From transfusion point of view, a rare blood is the one which lacks a high-frequency antigen as well as the one who lacks multiple common antigens and such blood donations help in transfusion to those recipients having alloantibodies to corresponding antigens. In India, we have about four such kinds of phenotypes potential enough to pose problems in providing blood to the recipients having these phenotypes. Besides, there are other four kinds of rare bloods that pose seldom problems in blood supply, though some of these may cause problems in interpretation of results on assigning proper blood groups for a person.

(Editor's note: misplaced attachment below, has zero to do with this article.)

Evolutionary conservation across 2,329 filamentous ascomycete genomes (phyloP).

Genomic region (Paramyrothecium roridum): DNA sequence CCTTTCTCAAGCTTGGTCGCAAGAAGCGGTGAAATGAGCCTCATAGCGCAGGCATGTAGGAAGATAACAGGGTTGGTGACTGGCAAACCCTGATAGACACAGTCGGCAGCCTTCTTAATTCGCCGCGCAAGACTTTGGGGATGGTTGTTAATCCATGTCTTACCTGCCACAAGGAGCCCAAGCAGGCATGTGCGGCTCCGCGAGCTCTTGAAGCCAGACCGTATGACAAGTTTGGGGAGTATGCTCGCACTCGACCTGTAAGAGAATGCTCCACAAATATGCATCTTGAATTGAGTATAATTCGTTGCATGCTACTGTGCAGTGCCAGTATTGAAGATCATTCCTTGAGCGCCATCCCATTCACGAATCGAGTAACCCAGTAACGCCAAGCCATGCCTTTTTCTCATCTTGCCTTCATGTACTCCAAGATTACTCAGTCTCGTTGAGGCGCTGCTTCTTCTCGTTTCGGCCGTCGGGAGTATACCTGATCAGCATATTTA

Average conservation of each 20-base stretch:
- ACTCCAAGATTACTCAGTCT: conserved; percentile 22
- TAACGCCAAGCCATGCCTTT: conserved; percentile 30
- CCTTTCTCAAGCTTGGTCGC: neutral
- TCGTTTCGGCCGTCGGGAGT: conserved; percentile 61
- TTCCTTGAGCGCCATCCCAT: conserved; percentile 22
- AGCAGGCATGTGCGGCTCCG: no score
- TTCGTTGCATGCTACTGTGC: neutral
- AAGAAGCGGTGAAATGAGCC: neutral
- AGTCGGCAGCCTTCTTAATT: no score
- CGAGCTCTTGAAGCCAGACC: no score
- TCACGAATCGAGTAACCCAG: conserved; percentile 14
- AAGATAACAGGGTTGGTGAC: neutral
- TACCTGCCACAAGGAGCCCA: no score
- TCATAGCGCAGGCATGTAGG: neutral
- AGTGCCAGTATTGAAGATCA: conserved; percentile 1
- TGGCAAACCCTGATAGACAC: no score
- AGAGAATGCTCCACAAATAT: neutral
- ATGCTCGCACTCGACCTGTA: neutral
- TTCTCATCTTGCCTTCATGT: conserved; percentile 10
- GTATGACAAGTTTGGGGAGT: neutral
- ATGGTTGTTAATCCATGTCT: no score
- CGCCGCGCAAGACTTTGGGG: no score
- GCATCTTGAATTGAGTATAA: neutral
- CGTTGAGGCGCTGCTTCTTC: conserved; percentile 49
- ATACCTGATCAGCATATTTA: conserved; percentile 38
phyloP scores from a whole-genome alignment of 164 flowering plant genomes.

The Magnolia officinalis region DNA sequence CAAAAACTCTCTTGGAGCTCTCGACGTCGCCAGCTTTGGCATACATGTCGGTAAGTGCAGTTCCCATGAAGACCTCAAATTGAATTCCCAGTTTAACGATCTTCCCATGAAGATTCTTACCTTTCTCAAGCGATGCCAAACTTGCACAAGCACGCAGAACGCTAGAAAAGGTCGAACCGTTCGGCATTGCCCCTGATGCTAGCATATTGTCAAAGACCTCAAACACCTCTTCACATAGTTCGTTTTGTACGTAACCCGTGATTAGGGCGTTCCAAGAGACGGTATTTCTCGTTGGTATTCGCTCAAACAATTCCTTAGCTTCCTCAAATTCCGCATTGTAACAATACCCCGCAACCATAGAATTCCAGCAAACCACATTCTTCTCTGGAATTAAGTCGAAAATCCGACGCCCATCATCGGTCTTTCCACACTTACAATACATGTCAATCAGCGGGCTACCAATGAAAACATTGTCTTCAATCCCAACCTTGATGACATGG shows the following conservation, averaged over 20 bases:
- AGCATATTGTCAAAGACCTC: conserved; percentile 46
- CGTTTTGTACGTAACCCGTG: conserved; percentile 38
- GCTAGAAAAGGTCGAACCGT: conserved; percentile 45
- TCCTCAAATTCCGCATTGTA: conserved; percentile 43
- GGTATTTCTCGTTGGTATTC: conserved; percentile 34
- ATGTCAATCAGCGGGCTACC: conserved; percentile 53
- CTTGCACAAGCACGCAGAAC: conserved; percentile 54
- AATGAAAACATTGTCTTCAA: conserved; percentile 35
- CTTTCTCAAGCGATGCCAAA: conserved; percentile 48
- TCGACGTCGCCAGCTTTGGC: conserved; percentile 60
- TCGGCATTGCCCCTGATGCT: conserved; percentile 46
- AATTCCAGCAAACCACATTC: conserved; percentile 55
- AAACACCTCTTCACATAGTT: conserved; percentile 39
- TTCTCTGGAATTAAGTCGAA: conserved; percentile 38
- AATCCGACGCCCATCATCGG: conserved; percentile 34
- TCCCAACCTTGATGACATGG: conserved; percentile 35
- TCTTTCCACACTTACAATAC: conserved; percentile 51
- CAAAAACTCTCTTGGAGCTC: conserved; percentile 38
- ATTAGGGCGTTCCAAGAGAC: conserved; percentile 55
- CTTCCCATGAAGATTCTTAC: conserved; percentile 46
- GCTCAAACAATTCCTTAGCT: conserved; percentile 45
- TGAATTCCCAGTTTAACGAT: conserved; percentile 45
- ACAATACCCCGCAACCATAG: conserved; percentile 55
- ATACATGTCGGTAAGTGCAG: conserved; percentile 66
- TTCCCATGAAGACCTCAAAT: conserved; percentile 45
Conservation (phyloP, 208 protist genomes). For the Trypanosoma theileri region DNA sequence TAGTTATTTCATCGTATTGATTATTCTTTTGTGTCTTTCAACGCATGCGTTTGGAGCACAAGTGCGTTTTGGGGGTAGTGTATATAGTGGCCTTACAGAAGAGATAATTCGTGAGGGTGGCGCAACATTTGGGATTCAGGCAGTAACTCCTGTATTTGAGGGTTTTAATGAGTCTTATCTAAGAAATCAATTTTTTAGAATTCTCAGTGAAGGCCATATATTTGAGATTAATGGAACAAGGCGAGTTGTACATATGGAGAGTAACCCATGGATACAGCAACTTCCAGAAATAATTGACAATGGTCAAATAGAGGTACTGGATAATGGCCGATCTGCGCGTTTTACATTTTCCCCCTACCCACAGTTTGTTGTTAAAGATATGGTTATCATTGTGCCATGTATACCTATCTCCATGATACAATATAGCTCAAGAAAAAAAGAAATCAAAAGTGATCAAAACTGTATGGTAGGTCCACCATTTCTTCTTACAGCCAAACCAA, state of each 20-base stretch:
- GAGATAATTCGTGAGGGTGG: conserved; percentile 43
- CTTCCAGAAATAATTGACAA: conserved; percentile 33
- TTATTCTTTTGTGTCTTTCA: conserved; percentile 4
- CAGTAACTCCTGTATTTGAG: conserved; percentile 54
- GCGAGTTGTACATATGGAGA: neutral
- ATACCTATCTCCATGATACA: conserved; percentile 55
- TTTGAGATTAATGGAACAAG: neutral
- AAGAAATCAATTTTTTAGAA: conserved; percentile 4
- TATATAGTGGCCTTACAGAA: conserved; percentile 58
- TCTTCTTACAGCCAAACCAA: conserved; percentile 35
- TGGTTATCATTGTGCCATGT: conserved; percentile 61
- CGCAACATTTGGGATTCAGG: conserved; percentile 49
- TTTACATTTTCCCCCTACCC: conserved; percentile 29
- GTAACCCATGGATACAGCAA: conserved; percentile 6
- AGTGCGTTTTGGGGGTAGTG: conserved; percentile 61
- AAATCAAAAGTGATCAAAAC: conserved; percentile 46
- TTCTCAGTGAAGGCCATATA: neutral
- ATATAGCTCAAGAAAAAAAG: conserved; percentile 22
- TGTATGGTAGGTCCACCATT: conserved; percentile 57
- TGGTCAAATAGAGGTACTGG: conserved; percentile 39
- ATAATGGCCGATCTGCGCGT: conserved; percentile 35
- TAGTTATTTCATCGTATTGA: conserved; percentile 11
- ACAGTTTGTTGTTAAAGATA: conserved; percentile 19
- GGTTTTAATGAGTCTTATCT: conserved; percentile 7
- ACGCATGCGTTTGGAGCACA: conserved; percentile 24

5,406 121 5
Red blood transfusion in preterm infants: changes in glucose, electrolytes and acid base balance
Shereen Abdelghaffar, Yasmeen Mansi, Reem Ibrahim, Dina Mohamed
January-June 2012, 6(1):36-41